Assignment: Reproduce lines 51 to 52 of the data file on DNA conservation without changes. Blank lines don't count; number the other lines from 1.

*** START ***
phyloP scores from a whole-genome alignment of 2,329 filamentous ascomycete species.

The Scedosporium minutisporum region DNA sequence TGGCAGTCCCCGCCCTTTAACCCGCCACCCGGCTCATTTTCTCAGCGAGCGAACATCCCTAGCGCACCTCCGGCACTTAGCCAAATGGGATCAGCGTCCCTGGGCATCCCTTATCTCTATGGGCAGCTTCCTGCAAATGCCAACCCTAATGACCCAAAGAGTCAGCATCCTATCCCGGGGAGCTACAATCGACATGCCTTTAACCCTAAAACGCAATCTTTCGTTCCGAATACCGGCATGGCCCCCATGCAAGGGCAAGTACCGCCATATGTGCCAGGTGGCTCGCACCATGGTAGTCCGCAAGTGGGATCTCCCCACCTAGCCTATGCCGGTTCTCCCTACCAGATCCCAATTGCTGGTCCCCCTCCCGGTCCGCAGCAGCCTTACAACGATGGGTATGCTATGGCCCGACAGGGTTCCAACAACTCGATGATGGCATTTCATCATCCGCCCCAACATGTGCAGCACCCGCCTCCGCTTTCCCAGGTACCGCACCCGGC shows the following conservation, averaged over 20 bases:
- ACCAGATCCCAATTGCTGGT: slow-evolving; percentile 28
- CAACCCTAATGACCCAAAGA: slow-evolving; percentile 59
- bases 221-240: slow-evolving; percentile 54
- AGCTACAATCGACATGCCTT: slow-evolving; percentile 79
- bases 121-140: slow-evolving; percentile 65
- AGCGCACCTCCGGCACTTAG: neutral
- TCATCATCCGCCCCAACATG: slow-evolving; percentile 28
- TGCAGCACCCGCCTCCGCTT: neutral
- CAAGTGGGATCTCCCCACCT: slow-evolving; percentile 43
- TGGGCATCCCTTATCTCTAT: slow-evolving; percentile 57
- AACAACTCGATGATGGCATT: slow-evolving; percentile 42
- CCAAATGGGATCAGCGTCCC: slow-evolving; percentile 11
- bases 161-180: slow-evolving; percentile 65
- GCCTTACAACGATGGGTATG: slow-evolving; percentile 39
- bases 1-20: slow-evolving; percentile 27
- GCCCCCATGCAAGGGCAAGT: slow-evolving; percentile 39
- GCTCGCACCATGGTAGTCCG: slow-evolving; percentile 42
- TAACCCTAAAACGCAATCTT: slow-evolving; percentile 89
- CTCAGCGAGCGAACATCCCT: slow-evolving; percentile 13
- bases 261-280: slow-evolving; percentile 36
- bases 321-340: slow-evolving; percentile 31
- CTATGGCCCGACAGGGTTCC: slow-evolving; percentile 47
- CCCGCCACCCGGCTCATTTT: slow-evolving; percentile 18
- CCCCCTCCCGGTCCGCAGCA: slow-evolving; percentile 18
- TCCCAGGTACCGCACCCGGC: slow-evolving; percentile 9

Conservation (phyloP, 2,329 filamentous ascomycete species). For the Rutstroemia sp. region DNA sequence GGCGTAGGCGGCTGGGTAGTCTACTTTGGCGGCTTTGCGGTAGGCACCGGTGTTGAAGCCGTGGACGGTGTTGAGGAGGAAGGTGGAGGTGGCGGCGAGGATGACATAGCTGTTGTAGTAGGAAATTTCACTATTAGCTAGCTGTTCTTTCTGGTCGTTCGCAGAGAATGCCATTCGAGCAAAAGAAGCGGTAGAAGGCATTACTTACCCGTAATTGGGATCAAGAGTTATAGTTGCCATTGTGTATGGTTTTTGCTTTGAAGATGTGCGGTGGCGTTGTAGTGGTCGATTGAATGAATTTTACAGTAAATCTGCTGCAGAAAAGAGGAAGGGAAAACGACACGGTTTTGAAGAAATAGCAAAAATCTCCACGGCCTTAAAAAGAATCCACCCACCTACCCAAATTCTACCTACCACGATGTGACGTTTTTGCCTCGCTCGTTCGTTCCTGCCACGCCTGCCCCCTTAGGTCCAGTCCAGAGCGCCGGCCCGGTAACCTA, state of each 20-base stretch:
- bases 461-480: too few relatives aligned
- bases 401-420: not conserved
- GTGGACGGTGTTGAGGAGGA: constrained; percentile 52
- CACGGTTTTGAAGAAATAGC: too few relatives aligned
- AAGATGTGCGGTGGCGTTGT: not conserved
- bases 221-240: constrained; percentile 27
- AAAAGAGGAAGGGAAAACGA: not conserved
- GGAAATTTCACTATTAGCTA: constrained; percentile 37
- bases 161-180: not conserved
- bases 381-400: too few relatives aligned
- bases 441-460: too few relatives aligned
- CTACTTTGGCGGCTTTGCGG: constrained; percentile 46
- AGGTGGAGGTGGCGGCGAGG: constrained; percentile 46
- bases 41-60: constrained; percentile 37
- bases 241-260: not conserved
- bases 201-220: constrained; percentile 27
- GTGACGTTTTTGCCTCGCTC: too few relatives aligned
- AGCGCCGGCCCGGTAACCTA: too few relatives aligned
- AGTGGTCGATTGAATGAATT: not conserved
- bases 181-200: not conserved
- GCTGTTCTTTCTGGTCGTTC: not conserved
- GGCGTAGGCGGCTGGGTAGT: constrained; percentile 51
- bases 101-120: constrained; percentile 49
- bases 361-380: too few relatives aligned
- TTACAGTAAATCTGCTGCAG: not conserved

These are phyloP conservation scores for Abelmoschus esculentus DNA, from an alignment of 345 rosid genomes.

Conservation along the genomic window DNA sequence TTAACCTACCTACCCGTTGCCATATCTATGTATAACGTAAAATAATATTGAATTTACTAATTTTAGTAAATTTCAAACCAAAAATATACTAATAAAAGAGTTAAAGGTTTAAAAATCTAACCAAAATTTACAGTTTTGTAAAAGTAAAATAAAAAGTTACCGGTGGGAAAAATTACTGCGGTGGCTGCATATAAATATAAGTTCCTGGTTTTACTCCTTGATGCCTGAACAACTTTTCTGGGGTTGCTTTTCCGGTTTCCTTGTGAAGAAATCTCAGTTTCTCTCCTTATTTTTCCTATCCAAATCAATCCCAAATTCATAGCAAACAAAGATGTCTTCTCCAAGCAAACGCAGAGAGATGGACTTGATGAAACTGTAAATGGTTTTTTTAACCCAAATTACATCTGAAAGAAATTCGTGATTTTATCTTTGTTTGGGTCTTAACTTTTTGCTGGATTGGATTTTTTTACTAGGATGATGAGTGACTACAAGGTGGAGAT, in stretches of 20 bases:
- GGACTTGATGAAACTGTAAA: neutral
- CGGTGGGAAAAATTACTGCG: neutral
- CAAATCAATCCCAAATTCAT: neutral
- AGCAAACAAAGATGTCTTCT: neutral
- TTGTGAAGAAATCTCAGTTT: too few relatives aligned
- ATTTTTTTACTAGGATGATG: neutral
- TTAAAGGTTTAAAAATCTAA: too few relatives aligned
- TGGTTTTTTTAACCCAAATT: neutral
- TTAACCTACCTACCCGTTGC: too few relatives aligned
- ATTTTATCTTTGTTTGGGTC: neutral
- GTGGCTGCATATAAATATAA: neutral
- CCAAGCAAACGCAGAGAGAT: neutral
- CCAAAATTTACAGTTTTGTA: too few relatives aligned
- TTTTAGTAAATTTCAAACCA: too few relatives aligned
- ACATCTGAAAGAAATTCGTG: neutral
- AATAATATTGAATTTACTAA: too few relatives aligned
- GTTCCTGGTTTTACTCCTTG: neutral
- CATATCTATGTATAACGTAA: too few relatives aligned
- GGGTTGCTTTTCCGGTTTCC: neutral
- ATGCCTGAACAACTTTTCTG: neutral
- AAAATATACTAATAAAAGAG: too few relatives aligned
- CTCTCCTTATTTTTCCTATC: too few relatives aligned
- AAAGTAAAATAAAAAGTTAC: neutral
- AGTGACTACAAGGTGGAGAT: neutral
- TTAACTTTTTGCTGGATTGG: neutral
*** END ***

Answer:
- bases 101-120: constrained; percentile 49
- bases 361-380: too few relatives aligned